(b) on summary conviction, for a first offence, to a fine of not more than $250,000 or to imprisonment for a term of not more than six months or to both and, for a subsequent offence, to a fine of not more than $500,000 or to imprisonment for a term of not more than 18 months or to both.”

Pursuant to subsection 39(4) of the Safe Food for Canadians Act, any of the person’s directors or officers, or agents or mandataries, who directs, authorizes, assents to or acquiesces or participates in the commission of the offence is a party to the offence and is liable on conviction to the punishment provided for by this Act, even if the person is not prosecuted for the offence.

Due Diligence

Unlike may directors and officer’s liability provisions, there is no due diligence defense in the Export and Import Permits Act for offences committed by the corporation or officer/director.  There is a due diligence defence in the Safe Food For Canadians Act.  An argument may be raised that common law allows for a due diligence defense where the officer/director can show that reasonable care was taken to avoid the commission of an offence.  A failure to obtain an import permit is a strict liability offense. For example, if an officer/director implemented a policy to obtain import permits and underlings failed to follow proper procedures, it may be that the facts would support a due diligence defense.

A due diligence defense is available where a Canadian corporation obtains an import permit for a non-resident and that non-resident commits an offence.  Section 21 of the Export and Import Permits Act states:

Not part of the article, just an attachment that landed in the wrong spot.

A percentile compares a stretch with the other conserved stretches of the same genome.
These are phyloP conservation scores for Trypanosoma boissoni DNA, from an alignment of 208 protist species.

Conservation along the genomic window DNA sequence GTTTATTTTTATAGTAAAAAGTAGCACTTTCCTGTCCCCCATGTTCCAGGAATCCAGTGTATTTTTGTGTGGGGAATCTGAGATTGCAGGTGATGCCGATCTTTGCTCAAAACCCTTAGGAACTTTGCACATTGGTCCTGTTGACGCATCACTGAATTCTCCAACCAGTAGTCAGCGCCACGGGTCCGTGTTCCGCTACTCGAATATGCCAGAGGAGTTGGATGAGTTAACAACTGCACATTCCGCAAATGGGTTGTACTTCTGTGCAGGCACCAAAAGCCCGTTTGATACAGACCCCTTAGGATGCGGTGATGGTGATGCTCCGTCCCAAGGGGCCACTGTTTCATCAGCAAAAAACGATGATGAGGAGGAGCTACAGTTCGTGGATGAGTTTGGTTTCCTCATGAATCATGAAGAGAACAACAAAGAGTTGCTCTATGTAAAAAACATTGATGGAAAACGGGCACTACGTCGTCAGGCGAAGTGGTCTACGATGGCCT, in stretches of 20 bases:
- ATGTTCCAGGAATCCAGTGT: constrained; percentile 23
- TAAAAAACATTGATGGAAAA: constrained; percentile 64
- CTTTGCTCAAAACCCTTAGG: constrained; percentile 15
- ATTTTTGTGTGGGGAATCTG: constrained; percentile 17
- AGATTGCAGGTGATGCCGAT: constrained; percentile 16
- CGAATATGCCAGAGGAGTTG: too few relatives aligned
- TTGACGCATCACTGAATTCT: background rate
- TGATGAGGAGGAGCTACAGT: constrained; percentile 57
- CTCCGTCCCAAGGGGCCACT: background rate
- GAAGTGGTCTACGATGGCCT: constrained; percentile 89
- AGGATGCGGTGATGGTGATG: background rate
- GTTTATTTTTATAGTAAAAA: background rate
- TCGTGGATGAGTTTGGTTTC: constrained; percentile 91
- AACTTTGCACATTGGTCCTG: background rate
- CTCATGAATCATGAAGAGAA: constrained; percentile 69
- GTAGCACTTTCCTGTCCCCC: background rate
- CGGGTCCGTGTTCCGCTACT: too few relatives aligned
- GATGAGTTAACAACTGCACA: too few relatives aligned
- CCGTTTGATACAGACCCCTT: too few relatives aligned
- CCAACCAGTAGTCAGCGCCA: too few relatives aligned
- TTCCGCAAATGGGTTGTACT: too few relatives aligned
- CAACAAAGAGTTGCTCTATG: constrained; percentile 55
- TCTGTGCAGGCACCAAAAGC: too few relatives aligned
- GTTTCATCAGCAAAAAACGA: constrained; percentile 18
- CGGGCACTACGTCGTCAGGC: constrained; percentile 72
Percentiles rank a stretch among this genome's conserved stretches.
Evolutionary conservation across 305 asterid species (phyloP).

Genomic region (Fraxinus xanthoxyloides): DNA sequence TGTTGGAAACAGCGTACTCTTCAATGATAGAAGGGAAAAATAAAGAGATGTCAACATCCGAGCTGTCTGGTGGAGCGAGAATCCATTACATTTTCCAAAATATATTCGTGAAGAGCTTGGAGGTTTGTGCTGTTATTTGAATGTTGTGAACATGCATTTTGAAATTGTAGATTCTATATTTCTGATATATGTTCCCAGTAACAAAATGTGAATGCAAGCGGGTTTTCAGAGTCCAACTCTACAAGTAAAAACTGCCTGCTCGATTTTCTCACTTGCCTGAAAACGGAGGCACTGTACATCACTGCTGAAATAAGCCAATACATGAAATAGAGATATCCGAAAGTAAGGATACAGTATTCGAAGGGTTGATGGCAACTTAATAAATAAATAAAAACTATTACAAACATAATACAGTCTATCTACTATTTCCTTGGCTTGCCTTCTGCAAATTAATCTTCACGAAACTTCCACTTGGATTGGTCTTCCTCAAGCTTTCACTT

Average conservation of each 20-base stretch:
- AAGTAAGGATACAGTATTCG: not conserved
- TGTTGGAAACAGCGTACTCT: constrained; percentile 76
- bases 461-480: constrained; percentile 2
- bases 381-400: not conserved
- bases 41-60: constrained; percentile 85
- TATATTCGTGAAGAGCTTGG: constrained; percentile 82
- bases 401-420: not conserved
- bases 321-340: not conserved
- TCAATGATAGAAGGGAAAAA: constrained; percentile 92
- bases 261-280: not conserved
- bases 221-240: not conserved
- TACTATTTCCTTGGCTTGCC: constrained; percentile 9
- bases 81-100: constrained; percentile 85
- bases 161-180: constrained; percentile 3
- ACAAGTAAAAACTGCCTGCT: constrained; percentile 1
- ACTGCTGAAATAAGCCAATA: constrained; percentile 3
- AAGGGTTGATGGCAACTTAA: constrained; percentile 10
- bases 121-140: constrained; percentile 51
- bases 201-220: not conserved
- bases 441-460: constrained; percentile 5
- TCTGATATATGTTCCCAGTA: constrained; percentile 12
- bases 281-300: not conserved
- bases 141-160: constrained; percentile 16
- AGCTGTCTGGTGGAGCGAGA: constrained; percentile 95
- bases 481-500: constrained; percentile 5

“Where a permit under this Act is issued to a person who has applied for it for, on behalf of, or for the use of, another person who is not a resident of Canada and that other person commits an offence under this Act, the person who applied for the permit is, whether or not the non-resident has been prosecuted or convicted, guilty of the like offence and liable, on conviction, to the punishment provided for the offence, on proof that the act or omission constituting the offence took place with the knowledge or consent of the person who applied for the permit or that the person who applied therefor failed to exercise due diligence to prevent the commission of the offence.”

If the officer/director can show that that he/she exercised due diligence to prevent an offence from taking place, he/she should not be convicted (depending on the facts).

The content of this article is intended to provide a general guide to the subject matter. Specialist advice should be sought about your specific circumstances.